Modifying the Glock – Part 2

Now that we’ve replaced the awful factory sights on the Glock 34 with something good, what’s next on the menu?

Modifying the Grip

When I bought my first Glock pistol many moons ago, I immediately took it to the range with a few boxes of ammo and started blazing away…and halfway into my second magazine I was bleeding. It turns out that in addition to rock-star quality hair, nature saw fit to gift me with a freakishly high grip. When I take a business-like grip on a Glock pistol the web of my hand between my thumb and trigger finger ends up right in the path of the side as the weapon cycles. After a couple of magazines through a Glock there are visible train tracks on my hand. A couple of boxes of ammo and I’m bleeding quite a bit. I’ve actually been in a class and had an instructor approach me to teach and then back away slowly “…I don’t want to touch your gun because it’s covered in blood.” What are a few possible blood-borne pathogens between friends? Doing my best Jessie Ventura impression on multiple occasions has left me with permanent scars on the web of my hand.

Before the hollering starts, let’s get this out of the way: Yes, I really do know how to hold a handgun properly. Every time I mention that I experience slide bite, some hammerhead shows up insisting that I need to learn how to hold a handgun properly. So before things get stupid, take a look at this video:

The man with the moustache is Ken Hackathorn, and note that he says he experiences the exact same slide bite phenomenon I do when he shoots Glocks. Anyone want to argue that one of the best firearms instructors in history doesn’t know how to hold a handgun? No? Good. Physiology dictates that larger mammals may occasionally find that handgun isn’t ideally suited for our anatomy. We’ll get cut up by the GI style grip safety on a standard 1911, bitten by the hammer of a Hi-Power, and maybe get grooves dug into our flesh by Glock slides. The beavertail 1911 grip safety did not come into existence because it looks cool, folks…it was invented because people were getting cut by the standard 1911 grip safety and nipped by the hammer.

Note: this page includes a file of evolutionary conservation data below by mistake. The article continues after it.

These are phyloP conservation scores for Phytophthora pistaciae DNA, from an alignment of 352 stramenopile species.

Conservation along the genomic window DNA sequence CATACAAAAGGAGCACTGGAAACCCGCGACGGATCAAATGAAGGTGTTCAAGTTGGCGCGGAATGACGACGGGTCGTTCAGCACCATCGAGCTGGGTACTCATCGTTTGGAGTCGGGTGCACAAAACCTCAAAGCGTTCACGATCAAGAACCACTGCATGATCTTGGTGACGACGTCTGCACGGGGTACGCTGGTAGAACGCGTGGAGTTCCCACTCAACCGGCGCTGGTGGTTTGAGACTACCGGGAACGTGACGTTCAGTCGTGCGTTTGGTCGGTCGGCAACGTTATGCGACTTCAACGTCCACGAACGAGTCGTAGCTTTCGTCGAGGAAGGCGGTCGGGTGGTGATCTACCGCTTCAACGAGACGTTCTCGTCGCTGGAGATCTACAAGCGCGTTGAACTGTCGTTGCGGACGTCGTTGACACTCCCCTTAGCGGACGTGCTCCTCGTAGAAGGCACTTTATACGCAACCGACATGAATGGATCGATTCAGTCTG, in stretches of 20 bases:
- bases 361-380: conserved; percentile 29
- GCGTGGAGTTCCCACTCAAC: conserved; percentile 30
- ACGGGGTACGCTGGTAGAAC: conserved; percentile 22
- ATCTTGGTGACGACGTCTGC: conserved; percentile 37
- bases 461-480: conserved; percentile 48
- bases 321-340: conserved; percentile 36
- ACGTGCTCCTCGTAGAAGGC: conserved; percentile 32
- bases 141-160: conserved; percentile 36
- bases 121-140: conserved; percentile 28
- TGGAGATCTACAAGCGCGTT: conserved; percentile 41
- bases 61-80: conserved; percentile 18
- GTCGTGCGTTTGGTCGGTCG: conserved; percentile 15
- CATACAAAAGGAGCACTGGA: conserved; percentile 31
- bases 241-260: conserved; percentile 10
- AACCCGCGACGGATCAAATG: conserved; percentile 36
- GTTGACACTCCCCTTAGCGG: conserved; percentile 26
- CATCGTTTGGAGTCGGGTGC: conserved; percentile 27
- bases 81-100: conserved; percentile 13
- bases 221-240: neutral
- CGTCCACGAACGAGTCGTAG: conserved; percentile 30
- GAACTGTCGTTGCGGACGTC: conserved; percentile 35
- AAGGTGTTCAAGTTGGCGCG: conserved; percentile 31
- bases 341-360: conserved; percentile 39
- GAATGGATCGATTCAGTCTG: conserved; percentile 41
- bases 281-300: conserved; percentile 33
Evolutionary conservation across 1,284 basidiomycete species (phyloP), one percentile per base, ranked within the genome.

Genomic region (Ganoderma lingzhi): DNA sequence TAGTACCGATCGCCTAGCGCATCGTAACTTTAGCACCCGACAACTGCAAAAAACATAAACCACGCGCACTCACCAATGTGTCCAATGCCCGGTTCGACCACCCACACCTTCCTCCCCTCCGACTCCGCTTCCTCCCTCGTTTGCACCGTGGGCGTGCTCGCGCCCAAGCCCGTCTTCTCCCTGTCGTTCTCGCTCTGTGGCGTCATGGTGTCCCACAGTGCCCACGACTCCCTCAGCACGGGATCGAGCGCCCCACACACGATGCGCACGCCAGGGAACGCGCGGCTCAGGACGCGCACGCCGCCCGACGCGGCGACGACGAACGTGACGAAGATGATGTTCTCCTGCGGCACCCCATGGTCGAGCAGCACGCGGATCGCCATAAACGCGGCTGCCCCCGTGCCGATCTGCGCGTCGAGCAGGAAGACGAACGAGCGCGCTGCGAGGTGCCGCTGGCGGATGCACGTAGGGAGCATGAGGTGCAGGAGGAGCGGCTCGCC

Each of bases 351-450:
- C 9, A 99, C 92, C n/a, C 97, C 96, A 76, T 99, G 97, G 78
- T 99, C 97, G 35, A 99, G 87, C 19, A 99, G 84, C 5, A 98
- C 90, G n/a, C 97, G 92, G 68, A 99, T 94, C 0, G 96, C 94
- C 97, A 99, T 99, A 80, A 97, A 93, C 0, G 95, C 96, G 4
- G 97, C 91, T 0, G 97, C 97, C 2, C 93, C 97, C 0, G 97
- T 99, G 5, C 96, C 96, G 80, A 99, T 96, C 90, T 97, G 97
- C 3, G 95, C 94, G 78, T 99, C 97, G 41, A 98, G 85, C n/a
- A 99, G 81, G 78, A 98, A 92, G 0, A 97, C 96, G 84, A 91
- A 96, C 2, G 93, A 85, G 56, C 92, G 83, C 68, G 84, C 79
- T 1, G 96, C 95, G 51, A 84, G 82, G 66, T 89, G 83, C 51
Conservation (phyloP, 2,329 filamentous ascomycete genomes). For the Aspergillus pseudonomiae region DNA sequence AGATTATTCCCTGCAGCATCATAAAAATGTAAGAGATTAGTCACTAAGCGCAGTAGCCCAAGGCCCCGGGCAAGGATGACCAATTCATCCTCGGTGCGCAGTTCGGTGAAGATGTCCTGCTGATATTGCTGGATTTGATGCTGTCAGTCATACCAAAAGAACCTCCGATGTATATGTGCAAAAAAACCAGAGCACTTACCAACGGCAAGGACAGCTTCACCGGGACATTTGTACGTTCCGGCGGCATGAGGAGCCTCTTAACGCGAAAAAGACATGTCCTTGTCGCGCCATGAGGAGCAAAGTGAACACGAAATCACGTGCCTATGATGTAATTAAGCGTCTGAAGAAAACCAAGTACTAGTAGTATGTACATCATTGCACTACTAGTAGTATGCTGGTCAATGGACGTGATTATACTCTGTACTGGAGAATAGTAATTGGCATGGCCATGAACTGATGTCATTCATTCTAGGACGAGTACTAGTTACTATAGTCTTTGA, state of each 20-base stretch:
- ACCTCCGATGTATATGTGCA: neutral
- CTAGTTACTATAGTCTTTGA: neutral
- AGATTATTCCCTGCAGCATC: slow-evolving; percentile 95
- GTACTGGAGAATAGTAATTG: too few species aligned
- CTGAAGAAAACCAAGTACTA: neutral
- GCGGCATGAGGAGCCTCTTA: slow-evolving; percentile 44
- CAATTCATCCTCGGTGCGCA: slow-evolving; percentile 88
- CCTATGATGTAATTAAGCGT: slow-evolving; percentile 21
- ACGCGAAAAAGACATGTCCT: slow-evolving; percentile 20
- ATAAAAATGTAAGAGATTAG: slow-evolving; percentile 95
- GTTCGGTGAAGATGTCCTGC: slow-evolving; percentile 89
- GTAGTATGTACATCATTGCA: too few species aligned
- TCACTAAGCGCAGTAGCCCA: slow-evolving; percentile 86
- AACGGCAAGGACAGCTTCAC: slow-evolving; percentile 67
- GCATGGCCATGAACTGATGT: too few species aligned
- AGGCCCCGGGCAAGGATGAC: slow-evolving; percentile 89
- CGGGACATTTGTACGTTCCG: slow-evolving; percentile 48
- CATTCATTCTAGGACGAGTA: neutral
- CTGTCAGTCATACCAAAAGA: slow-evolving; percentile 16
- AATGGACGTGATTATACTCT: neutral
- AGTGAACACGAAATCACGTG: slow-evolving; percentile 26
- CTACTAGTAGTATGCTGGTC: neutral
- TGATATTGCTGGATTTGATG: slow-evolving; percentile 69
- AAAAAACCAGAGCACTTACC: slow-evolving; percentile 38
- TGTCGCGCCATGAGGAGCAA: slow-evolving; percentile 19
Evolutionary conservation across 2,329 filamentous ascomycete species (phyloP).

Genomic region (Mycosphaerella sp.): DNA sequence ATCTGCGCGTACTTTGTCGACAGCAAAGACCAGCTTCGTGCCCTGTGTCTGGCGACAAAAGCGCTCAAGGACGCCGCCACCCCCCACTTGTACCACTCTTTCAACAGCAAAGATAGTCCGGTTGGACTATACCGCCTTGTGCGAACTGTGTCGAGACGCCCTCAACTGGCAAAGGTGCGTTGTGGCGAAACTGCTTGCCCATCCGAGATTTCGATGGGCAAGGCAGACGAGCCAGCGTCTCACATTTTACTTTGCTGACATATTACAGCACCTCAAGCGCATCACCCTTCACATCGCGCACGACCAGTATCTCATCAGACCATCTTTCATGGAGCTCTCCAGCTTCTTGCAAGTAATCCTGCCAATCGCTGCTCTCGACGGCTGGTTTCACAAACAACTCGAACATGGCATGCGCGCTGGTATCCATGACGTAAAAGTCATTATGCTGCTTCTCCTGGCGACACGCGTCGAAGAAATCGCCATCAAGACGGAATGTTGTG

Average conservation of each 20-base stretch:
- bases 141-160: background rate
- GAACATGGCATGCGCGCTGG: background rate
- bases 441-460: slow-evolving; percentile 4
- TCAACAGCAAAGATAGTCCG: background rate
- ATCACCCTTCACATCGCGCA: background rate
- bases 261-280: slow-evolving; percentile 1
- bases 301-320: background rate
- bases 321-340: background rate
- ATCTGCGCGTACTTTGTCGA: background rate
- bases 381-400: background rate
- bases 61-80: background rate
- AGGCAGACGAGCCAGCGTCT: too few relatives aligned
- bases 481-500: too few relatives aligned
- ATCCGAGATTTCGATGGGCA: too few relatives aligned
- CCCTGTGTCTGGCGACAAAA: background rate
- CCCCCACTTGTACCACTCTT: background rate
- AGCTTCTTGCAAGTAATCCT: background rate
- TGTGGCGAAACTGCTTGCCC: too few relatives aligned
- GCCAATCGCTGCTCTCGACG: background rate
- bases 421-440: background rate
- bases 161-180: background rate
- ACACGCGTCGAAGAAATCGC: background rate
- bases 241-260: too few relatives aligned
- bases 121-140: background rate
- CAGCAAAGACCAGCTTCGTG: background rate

In the video above Ken was talking about the Grip Force Adapter, a sort of add-on beavertail for the Glock family of pistols.

The Grip Force Adapter requires no permanent modification of the firearm.
The Grip Force Adapter requires no permanent modification of the firearm.

It’s a neat little bit of polymer that installs in minutes with no permanent alteration of the pistol itself. You simply remove one of the pins in the Glock’s frame, put the Grip Force Adapter on the pistol aligned with the hole for that pin, and then put in the slightly longer replacement pin that comes in the kit. On the Generation 4 Grip-Force Adapter the pin is a lot longer than stock and needs to be filed down some. All told it took me about five minutes to install the adapter and then do the required filing. The end result is that I can finally shoot my G34 without bleeding. It does add a little bit to the overall size of the grip, which can be a problem if you have small hands. If you have small hands, though, you probably don’t really need a Grip Force Adapter.

The next grip modification I perform is a standard for me on pretty much all polymer pistols: Grip tape. Typically the area just behind the trigger of polymer semi-autos is left with a smooth finish by the manufacturers. Frequently there’s an indentation on the pistol at this spot, intended for the thumb of the shooting hand. That’s fine if you’re shooting the pistol with one hand, but typically we would prefer to get our weak hand involved in the process of controlling the pistol too. For the weak hand to really add

A little 3M Safety-Walk tape in the right spots makes all the difference.
A little 3M Safety-Walk tape in the right spots makes all the difference.